Top chefs flock to the flame

Campaigns to quell natural gas cooking leaving culinary professionals with a bad taste

By CEC Staff
Peter Budisa, executive chef with Dalma Catering in Mississauga, Ont.,says the only way to do big batch cooking is with natural gas burners. Photograph for the Canadian Energy Centre

When it comes to cooking for the masses, there’s nothing quite like the control of cooking on a natural gas flame, says Peter Budisa, a chef who has prepared meals for groups of as many as 1,000 people.

“The main ingredient of a recipe is always the timing and with gas there is no waiting for elements to heat up,” says the executive chef of Dalma Catering, based in Mississauga, Ont. “The way I see it, the only way to do big-batch cooking is with gas, because I control the heat.”

Like many chefs, Budisa was trained in classic French-style cuisine and says essential cooking techniques, such as braising, searing and flambéing, also work optimally on a gas stove. “Gas is one of those tools of the trade that chefs rely on,” he says. “It’s a long-standing tradition in cooking and we’re all very familiar with it.”

A recent lawsuit by a restaurant association in California demonstrates just how strongly chefs feel about their gas elements. The California Restaurant Association is suing the City of Berkeley over its recent ban on new natural gas connections set to take effect in January 2020. The association says such a move will harm restaurants that rely on gas for certain cooking styles and may prevent them from being able to produce the specialties they’re known for in the Bay Area.

Tim Egan, president of the Canadian Gas Association, recalls the same pushback by Vancouver’s restaurateurs when the city proposed a similar ban on gas a few years ago. “We’ve always talked about the pleasure of cooking with gas, but until then we never realized just how much chefs depend on this very manageable cooking system,” he says.

For restaurant owners in particular, it’s also one of the most affordable energy options, he adds. “All small businesses operate on small margins and restaurants have really small margins, so price matters.”

For professionals cooking on a smaller scale, the allure of gas is no less intense. Home economist Mairlyn Smith, author of eight cookbooks including the best-selling Peace, Love and Fibre, says the first thing she did when she moved into her Toronto home was put in a gas stove. “There is this symbiotic chemistry that happens when I cook with gas — the stove and I become one,” she says. “I control the heat and I like that there is no dial telling me it’s at medium when I know that’s clearly not the case.”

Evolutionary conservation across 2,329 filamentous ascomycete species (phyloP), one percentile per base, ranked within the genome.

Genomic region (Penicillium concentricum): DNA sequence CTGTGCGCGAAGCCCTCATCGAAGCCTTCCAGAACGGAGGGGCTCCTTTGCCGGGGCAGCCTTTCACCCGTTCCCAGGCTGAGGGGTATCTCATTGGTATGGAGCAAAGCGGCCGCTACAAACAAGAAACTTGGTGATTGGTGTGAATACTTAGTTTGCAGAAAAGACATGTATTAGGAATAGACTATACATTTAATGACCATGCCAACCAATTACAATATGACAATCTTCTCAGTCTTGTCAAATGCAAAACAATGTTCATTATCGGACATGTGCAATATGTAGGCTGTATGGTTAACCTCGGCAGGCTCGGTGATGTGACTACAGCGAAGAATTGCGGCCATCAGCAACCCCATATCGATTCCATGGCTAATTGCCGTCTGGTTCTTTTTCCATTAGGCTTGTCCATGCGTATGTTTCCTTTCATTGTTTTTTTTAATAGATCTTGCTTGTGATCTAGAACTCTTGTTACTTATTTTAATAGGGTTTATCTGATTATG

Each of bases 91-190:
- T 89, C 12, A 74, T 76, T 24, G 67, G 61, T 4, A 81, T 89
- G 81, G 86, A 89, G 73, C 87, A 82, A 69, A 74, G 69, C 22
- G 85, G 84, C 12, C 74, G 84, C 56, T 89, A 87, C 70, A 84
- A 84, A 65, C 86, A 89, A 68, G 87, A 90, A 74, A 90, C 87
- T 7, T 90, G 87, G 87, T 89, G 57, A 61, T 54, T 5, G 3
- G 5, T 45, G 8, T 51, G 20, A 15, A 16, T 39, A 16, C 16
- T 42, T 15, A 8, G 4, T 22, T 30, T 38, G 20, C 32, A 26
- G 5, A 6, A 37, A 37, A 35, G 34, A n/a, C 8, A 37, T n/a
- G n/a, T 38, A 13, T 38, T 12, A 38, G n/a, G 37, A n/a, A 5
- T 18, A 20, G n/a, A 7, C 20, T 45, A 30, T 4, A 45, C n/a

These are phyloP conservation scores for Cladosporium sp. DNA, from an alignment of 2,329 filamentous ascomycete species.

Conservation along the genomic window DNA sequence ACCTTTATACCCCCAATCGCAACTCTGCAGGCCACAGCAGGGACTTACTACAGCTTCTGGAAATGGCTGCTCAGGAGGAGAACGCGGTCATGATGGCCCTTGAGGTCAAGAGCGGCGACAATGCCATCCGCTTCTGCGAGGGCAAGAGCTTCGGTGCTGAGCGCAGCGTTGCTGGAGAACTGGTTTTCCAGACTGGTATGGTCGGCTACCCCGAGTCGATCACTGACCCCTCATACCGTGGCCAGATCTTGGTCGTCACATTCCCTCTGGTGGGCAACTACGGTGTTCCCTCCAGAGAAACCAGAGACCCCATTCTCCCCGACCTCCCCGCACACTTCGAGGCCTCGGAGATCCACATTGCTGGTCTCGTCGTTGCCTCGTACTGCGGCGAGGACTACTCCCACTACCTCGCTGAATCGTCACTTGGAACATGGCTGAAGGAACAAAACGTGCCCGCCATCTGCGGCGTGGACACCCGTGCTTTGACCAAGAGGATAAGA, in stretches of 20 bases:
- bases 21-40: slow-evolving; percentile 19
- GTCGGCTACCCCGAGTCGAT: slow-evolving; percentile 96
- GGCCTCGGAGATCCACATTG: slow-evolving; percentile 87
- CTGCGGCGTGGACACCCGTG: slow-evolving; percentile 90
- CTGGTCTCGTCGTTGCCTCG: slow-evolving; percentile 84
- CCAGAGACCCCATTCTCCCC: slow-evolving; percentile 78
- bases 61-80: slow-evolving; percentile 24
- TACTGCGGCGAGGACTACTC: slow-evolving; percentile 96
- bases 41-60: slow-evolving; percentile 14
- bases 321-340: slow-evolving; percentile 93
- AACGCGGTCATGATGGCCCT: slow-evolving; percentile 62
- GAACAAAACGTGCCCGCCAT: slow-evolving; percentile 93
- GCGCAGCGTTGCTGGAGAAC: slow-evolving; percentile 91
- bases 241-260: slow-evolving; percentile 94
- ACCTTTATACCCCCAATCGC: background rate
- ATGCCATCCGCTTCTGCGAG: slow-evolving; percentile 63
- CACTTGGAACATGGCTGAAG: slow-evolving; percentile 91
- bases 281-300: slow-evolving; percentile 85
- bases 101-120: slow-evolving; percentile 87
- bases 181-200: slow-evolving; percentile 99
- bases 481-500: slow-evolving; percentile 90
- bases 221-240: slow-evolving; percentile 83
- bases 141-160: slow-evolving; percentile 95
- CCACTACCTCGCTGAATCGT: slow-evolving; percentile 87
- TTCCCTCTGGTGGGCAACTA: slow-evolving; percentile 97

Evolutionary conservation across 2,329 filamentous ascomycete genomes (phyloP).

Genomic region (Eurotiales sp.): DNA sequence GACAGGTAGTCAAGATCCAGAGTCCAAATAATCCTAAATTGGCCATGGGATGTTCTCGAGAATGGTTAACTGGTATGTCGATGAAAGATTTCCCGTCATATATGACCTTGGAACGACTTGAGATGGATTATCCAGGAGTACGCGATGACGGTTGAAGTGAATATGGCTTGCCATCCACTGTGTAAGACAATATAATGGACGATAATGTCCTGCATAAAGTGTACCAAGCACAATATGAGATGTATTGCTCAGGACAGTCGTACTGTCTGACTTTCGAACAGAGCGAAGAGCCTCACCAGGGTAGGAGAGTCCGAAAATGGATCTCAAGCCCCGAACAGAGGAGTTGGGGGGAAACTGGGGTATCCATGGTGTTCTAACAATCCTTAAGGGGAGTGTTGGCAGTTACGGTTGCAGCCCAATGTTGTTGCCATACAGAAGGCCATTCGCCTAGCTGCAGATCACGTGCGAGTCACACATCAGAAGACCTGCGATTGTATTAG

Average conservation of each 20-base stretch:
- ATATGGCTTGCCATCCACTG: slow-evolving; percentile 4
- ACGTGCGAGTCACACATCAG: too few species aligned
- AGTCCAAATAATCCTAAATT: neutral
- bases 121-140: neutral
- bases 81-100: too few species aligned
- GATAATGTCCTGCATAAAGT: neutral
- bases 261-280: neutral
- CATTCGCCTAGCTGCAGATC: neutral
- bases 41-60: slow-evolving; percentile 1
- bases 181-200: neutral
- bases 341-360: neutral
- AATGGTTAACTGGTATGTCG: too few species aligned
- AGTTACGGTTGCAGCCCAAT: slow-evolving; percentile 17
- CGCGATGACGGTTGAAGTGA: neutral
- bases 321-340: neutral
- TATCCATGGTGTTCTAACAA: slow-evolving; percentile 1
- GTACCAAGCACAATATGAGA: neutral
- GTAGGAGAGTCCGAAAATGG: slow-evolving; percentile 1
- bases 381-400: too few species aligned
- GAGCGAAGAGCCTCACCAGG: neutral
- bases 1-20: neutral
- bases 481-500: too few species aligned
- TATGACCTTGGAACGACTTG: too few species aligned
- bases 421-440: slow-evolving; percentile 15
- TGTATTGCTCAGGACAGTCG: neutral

When Smith has to use the occasional electric element during TV appearances, she says timing is always an issue. “When you have only five minutes between segments to set up, electric stoves never heat up in time and I’ll have to tell my producers I can’t go live yet because there isn’t even a sizzle.”

With a chef’s penchant for control in the kitchen, it’s no surprise that natural gas is the restaurant industry standard across the country.  “I’d say gas is the fuel of choice for most chefs in Canada, if not the world,” says Luc Erjavec, vice-president, Atlantic Canada at Restaurants Canada, the national, not-for-profit association representing 35,000 restaurants, bars and hotels. Erjavec says he’s never met a chef who wouldn’t prefer to work with gas.

In creating delicious foods, Erjavec says chefs pay close attention to specific pots and pans that perform best on gas elements. “Woks with their rounded bottoms heat better on a gas stove, and copper pots shouldn’t be used on induction or electric stoves at all or they’ll tarnish,” he says. “That’s why when you start to talk about alternatives to gas and the types of pans that need to be used, it’s a big limiting factor for chefs.”

Donald Gyurkovits, a Vancouver chef and acting president of the Culinary Federation, representing chefs and cooks across Canada, says the majority of his members are trained on gas stoves. If the industry is forced to adopt other energy sources for cooking, he says chefs will need to educate themselves on how to use these new devices and “that will take time, money and lots of practice.”

On top of that, as small business owners, he says most restaurateurs are going to need major incentives to make the switch. “If I have to refit my kitchen that’s going to cost me tens of thousands of dollars, and on small profits, I’m never going to make that back,” he says. “I’m all for the environment, but governments have to make it worth our while.”

The CGA’s Egan says municipal councillors tasked with an environmental agenda are sometimes losing sight of the implications of the policies they recommend. “I do think there’ll be more bans proposed here in Canada, but the reaction against them will very strong, not just from restaurateurs, but from small business and home owners too,” he says. “I don’t think people have connected the dots when it comes to what all of this will mean to them personally.”